Decline and fall? The Late Roman Low Countries (2012-2016)

Social and cultural dynamics in the Low Countries in the Late Roman empire (AD 270-450), PhD project Vince Van Thienen

In 2012 the Historical Archaeology Research Group started a collaborative project with the Free University of Amsterdam in order to investigate the Late Roman Archaeology of the Low Countries.

The project investigates social and cultural dynamics in the Low Countries during the period AD 275-450 and consists of two parts.

The main research question is 'what can the material evidence from settlements and cemeteries in the Southern Netherlands and Flanders tell us about social and cultural transformations in the 3rd, 4th and 5th centuries?' This will be answered by examining the development of rural settlements from the 2nd to the 5th centuries by means of well-excavated settlements with high-quality dating evidence and contextual data. The main goal is to establish patterns of continuity, discontinuity and depopulation. Culture-specific traditions are informative sources for assessing these kind of transformations. House forms, household pottery and dress accessories will be given particular attention with regard to achieving the second part of the projects aims.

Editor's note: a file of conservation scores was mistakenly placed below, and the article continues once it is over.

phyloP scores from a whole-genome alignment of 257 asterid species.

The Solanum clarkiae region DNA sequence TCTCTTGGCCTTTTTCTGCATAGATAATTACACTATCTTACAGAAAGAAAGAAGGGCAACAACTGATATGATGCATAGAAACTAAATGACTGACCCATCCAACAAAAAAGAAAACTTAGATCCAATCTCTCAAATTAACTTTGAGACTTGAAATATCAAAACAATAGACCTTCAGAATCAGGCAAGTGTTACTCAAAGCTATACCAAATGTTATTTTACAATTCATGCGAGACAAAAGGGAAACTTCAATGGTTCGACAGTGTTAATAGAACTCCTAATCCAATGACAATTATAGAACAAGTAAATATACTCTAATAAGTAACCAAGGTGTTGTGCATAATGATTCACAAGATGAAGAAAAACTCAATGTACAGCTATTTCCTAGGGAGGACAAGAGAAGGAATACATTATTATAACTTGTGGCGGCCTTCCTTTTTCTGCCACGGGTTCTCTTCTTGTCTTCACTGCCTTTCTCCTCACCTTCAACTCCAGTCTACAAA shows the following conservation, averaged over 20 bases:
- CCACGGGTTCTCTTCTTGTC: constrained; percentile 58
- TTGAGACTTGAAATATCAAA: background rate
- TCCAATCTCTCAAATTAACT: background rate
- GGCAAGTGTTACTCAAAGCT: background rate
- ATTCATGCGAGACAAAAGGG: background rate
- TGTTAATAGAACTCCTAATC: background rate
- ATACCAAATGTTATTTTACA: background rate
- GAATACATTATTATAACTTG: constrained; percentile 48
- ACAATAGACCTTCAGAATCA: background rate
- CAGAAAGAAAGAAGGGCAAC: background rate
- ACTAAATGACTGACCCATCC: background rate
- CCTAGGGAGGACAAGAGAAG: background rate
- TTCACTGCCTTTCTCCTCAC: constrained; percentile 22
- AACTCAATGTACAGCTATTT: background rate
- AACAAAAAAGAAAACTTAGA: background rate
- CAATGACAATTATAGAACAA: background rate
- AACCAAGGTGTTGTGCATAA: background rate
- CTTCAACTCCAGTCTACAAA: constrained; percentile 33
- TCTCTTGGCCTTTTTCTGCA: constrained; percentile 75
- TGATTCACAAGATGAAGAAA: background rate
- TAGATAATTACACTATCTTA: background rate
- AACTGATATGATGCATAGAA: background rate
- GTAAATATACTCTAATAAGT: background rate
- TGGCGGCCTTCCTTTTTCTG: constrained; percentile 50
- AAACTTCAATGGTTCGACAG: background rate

In case of discontinuity, the working hypothesis is that first-generation migration can be recognised in the material culture. The first houses and hand-made pottery are made according to the customs of pre-existing traditions. After recognising material from first-generation settlers, transformations in material culture can be studied in later generations.

With this research we intend to take the discussion beyond the traditional dualism of Roman-Germanic / military-civilian, and clarify transformation processes involved in the use and changing significance of material culture.

The overall aim is to look into the social use and transformations of material culture, in both settlement and funerary contexts, rather than follow presupposed notions of ethnic groups and a static material culture.


Vince Van Thienen

Prof. dr. Wim De Clercq

Prof. dr. Nico Roymans (VU-Amsterdam)